Way to put a cheery and fun post here, huh? I promise, next post will be light and quick. I just want to keep y’all up to date.
Now we finally come to the second, far more fun, purpose of this post– the food.
This is a basic granola, sans basic ingredients (sugar and oats). Delicately sweet and with plenty of crunch. I grind the seeds (nuts can also be used) to make the texture far more classic then most grain-free granolas I have seen.
It is perfect for easy full GAPS breakfasts, and since we just started school, I am all about keeping it easy for breakfast. On full GAPS I was making these for those who can have it, and making miniture energy bites for Natalia to eat at the same time.
- 4 C nuts/seeds of choice (raw, not roasted and salted I used 3 cups sunflower seeds and 1 cup pumpkin seeds for this batch)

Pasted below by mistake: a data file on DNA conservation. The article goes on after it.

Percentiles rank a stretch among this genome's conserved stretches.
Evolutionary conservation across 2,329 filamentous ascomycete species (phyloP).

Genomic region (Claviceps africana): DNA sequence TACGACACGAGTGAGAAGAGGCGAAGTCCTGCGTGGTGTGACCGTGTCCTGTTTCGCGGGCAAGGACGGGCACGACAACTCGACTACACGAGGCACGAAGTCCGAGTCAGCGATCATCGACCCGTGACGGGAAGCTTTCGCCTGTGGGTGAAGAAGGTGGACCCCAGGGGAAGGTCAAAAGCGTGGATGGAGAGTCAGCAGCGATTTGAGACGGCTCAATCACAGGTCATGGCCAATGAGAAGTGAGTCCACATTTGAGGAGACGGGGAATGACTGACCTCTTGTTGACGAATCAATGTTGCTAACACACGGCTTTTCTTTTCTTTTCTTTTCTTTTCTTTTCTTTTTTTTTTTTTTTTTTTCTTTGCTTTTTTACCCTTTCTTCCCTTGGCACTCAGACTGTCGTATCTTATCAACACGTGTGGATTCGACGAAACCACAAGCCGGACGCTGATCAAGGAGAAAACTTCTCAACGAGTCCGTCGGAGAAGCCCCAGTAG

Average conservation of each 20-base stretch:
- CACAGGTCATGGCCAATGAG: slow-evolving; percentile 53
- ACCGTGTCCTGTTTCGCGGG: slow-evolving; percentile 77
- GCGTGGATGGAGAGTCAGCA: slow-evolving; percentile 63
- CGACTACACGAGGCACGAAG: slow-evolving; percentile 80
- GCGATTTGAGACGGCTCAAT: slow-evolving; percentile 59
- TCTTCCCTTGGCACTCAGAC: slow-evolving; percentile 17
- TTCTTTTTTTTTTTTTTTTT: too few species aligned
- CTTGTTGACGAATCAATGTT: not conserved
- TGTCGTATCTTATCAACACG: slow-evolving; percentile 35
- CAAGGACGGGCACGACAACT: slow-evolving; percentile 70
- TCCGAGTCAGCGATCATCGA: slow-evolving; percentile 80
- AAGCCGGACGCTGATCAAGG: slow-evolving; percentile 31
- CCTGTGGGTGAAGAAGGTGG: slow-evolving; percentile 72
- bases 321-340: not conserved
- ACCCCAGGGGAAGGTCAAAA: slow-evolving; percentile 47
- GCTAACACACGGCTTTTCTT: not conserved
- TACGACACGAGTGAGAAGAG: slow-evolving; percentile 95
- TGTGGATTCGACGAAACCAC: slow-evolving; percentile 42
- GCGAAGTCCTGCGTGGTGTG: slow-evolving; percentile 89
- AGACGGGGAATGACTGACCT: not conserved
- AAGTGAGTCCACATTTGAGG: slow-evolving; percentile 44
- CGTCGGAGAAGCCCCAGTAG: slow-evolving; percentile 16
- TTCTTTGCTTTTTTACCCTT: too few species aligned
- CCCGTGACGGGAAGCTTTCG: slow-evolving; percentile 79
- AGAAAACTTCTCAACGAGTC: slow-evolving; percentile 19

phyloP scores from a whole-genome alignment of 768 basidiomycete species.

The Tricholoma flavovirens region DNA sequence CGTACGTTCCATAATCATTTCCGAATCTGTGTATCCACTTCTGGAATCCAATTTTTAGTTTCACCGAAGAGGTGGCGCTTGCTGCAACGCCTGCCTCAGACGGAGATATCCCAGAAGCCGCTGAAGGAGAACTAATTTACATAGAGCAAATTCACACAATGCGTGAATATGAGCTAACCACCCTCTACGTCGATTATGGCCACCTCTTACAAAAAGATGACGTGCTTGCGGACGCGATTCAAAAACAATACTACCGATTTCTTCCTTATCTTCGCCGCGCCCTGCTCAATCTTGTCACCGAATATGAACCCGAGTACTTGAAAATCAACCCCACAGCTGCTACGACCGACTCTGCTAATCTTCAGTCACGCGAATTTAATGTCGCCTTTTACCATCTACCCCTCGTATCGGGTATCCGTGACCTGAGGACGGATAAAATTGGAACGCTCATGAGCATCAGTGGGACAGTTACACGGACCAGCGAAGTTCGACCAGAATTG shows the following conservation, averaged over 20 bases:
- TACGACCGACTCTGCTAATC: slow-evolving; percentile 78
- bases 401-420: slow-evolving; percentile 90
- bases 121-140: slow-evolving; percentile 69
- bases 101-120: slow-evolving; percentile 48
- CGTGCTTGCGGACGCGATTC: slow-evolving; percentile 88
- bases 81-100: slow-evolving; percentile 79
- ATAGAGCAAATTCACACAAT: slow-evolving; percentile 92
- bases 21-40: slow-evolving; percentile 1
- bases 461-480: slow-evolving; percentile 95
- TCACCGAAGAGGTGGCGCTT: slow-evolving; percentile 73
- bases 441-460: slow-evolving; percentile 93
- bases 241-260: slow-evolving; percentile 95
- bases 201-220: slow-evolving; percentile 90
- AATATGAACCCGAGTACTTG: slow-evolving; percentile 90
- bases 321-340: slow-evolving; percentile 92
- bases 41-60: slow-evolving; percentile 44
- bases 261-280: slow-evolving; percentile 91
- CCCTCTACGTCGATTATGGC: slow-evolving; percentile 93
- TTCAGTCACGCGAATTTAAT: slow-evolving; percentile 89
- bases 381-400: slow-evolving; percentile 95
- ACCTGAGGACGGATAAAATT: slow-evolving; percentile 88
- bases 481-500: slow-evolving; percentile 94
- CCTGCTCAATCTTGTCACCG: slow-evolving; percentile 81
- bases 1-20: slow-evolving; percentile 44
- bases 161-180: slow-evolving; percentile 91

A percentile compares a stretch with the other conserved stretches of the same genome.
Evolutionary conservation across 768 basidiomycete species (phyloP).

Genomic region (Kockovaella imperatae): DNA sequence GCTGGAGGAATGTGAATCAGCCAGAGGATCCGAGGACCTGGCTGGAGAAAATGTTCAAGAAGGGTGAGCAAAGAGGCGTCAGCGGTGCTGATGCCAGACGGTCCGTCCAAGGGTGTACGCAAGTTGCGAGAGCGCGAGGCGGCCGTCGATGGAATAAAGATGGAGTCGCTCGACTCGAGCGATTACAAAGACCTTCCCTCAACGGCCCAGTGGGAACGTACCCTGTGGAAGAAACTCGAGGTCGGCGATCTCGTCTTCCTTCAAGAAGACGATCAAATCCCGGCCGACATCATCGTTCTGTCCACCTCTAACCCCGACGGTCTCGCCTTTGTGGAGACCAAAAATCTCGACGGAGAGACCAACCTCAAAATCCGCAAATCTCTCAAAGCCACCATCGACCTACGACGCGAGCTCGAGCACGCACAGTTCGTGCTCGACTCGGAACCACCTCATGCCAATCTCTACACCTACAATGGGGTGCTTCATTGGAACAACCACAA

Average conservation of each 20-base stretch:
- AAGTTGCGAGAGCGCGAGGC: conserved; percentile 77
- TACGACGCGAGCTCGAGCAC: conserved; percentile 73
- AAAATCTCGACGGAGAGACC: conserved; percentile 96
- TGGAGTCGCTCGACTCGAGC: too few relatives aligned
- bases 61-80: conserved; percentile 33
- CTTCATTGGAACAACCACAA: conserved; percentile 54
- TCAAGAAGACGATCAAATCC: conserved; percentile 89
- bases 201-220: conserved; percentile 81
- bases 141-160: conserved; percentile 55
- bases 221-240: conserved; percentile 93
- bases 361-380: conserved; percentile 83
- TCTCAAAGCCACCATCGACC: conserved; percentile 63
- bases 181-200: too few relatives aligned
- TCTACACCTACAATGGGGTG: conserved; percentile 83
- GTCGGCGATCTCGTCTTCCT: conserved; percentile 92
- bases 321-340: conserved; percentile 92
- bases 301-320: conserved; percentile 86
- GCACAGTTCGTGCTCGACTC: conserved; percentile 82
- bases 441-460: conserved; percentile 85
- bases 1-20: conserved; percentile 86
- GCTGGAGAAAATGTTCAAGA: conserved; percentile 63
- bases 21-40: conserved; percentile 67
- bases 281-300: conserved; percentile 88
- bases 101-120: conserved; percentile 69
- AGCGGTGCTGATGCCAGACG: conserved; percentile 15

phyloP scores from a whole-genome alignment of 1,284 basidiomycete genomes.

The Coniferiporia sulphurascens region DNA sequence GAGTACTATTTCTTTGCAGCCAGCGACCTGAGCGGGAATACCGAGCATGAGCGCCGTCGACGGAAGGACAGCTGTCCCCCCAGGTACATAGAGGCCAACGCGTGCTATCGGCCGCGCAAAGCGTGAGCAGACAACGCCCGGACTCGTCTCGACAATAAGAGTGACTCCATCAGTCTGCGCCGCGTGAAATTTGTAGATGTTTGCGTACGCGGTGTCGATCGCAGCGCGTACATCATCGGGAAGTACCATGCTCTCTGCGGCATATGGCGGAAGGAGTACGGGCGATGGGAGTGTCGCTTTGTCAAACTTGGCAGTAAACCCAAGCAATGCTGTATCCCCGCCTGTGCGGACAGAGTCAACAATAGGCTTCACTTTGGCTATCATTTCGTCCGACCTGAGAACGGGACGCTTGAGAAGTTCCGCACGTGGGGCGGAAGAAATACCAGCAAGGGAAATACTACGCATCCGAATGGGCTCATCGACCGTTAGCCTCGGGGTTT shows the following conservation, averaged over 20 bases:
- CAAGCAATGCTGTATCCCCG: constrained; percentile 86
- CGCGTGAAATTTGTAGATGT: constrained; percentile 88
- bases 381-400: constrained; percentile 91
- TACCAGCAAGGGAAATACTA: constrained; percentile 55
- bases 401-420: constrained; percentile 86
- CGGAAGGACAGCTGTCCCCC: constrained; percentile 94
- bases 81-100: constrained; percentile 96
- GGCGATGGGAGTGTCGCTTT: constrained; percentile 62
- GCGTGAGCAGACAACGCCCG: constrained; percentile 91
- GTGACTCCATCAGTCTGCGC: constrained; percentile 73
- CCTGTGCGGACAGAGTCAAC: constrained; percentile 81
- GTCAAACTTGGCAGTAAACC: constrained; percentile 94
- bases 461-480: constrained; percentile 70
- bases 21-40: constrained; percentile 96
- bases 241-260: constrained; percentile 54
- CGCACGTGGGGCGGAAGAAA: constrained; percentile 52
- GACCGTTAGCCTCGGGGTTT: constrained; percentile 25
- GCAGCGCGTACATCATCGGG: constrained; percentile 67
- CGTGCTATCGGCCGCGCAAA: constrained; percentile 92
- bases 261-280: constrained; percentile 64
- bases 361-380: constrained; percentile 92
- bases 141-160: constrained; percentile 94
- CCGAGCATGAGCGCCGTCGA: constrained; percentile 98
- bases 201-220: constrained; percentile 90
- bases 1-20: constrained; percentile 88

- 1 TBSP coconut oil
- ½ tsp salt
- 8 oz coconut flakes (not toasted)
- 2½ tsp of apple pie or pumpkin pie spice*
- 1½ tsp vanilla
- ⅓ C honey
- 1-2 C add ins of choice (raisins, chopped dried apples, toasted nuts/seeds that aren't chopped)
- *You can also just do 1½ teaspoon cinnamon, these just give a bigger variety of flavor because it is a mix of spices.
- Put the seeds/nuts, honey, salt, spices, and oil in a food processor. Pulse to chop together.
- Put the nut/seed mixture into a bowl and stir on the coconut
- Put on two sheet pans and put them in the oven. Turn oven on to 300. Stir every 5 minutes until golden and toasty (about 15-20 minutes).
- Cool, then stir in the add-ins.
- Store in the fridge and eat within a week or two.